BY D’ARCY PATRICK EGAN
If Covid-19 hasn’t been enough of a scourge around Ottawa County for the past year, state and federal ineptitude and an army of eager scammers are making life miserable.
As the pandemic continues to rage, scammers are proliferating. And they’re becoming better at stealing from people who spend time on the Internet and have their identities stolen, look for bargains online or are careless when visiting various websites.
The Better Business Bureau of Toledo reports that a staggering 80.5% of consumers who reported online purchase scams in the last year lost money.
As businesses shut down, and people need to quarantine and socially distance, online sales have soared. So have the scams, some fueled by hacked computer systems.
Even PPE, the personal protective equipment like the masks we need to wear, is targeted. Ordered online, the odds are surprisingly high that a credit card will be debited and the goods will never arrive. If they do, they may be substandard.
People see lots offers on Facebook, Twitter or other social media for hard-to-find goods or expensive items at bargain prices. The prices were so good because products ordered were never delivered or were very cheaply made.
Scammers are disguising themselves in telephone calls , emails and texts as being from the IRS, or any number of government agencies, searching for your personal information or threatening fines or jail time if money isn’t sent for supposed crimes by using gift cards.
It might be hard to believe, but payments sought by the telephone scammers are often made by insisting victims send gift cards from a major supermarket or big box store representing a hundred different companies, from Visa and MasterCard to GooglePlay, Uber, Apple and Disney.
No legitimate government agency or company will ask for payment using gift cards. Or ask for cash in return for a finding you a work at home job, or send you a check to sign up a “mystery shopper,” or some other position, that requires you to send back some of the cash. Their check might clear at first, but online sales companies know those checks are always bogus.
Some scams are perpetrated very close to home.
If someone demands cash, hang up.
The Put-in-Bay Volunteer Fire Department this week warned the community of a phone scam claiming your Social Security number was involved in a criminal activity and would be disabled unless the resident “Pressed 1” to talk to a phony social security official, and verify personal information — which would set up people to be scammed.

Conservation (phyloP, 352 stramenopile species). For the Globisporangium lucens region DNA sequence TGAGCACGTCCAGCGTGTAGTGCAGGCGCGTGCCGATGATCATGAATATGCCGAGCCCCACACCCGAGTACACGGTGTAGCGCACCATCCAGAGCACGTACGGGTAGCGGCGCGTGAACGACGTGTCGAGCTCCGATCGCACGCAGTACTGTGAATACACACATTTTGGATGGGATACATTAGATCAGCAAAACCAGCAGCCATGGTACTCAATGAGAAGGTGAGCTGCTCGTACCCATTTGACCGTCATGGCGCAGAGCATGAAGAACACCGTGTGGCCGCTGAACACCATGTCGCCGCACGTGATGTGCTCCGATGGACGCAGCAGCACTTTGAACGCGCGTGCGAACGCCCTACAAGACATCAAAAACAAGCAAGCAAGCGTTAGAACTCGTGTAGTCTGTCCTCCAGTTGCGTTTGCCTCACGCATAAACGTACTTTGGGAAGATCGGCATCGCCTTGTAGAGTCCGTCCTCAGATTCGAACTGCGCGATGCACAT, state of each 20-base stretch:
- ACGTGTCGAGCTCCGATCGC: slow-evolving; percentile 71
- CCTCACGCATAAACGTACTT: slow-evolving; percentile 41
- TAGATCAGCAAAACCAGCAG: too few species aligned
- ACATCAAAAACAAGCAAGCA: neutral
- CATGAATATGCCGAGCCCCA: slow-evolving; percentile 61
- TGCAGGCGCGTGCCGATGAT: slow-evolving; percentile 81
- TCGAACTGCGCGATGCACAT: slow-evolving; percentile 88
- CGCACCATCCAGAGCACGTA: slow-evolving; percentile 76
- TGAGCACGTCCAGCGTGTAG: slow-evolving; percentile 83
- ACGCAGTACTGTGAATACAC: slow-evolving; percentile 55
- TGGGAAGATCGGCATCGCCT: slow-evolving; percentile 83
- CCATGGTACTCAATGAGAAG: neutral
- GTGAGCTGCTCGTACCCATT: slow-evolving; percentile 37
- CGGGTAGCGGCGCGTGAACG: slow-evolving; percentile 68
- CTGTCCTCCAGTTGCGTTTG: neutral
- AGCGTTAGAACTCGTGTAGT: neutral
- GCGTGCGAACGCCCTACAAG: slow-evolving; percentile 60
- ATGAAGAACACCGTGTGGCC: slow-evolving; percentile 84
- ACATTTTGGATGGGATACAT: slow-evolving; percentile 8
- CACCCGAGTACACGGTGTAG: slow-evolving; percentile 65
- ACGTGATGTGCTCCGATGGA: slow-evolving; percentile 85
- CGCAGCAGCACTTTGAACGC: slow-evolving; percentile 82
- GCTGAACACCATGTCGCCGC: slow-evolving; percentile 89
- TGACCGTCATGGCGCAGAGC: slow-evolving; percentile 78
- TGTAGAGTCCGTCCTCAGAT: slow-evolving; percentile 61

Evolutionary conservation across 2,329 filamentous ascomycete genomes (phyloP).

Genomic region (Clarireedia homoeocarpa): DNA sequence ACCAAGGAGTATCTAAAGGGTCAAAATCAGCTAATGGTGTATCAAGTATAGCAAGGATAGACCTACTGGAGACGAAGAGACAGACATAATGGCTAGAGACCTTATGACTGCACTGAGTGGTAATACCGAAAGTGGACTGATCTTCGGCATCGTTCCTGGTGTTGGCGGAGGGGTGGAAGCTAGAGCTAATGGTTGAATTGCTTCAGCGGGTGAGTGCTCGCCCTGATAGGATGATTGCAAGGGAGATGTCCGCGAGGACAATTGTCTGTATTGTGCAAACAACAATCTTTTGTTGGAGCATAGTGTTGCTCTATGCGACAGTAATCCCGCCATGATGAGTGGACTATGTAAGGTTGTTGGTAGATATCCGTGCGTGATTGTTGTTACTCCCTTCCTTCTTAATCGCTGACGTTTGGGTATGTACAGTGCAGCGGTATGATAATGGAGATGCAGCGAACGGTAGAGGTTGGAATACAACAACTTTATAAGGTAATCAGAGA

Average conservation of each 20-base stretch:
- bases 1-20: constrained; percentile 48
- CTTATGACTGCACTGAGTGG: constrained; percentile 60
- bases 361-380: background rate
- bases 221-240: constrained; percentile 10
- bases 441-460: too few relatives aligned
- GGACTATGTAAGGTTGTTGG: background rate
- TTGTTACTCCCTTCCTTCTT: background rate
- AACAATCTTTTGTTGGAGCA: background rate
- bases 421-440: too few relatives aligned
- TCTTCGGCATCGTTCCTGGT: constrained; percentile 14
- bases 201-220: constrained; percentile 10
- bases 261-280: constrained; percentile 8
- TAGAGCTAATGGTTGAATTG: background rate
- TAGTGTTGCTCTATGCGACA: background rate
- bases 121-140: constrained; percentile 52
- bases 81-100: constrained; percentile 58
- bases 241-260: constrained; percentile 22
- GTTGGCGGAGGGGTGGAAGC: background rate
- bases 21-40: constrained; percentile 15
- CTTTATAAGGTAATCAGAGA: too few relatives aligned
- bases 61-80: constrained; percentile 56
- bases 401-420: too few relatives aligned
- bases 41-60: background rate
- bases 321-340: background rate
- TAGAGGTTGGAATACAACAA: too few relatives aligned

Security officials constantly warn people to never answer a phone number they do not recognize. If it is a friend, family or business associate, they will leave a message. If it is a sales pitch or a request for personal information, immediately hang up.
A Port Clinton friend was hacked recently, her email redirected to the scammer and her credit card information compromised. Almost immediately, goods and services were being purchased on her credit cards. Always open bills immediately, and check for any discrepancy.
Kelly Rigonis of Northern Exposure Candle Company in Port Clinton checks her correspondence from the Ohio Department of Job and Family Services when it arrives, and lately has had surprises. Three people she does not know filed for unemployment benefits, falsely filing that they worked at her shop.
Rigonis struggled to get the ODJFS on the phone, which was no surprise. The agency paid at least $330 million in fraudulent pandemic unemployment benefit claims between April and December last year, and their phone is ringing off the hook. State officials say the number of fraud cases continue to grow, and getting through on a ODJFS line is difficult.
Covid-19 and stimulus payments are being stolen or lost to identity theft. Phishing emails and texts, bogus social media posts, robocalls, and imposter schemes are rampant.
If you receive an email from anyone that includes a link, never click on the link. It most likely will take you to a scam site, which often looks authentic. If there is a link to unsubscribe from a company or sender’s emails, do not click on it.
If the email is from what looks to be your bank, a company you deal with, or even a government agency, don’t click on the link or call the telephone number. Look up the bank or agency’s number and call that number.
Regular folks don’t realize how much of their information is readily available on the internet from the many information sites. Or how hard it is to get it removed.
And, of course, use unique passwords for every site and service. Change them often.
Consumer Reports in a February article asked subscribers how difficult it was to try to have their personal information removed from the internet to protect their privacy. Most readers told Consumer Reports it is an impossible task. The search companies that offer “Arrest Records, Marriage Records, Contact Information and More!” on online sites make a living searching for everyone’s personal information.
The number of people-search sites have exploded, and so have the sites such as DeleteMe.com and OneRep.com that claim to be able expunge it. Those sites are expensive, and usually fail. Only new privacy laws can stop the the information sites.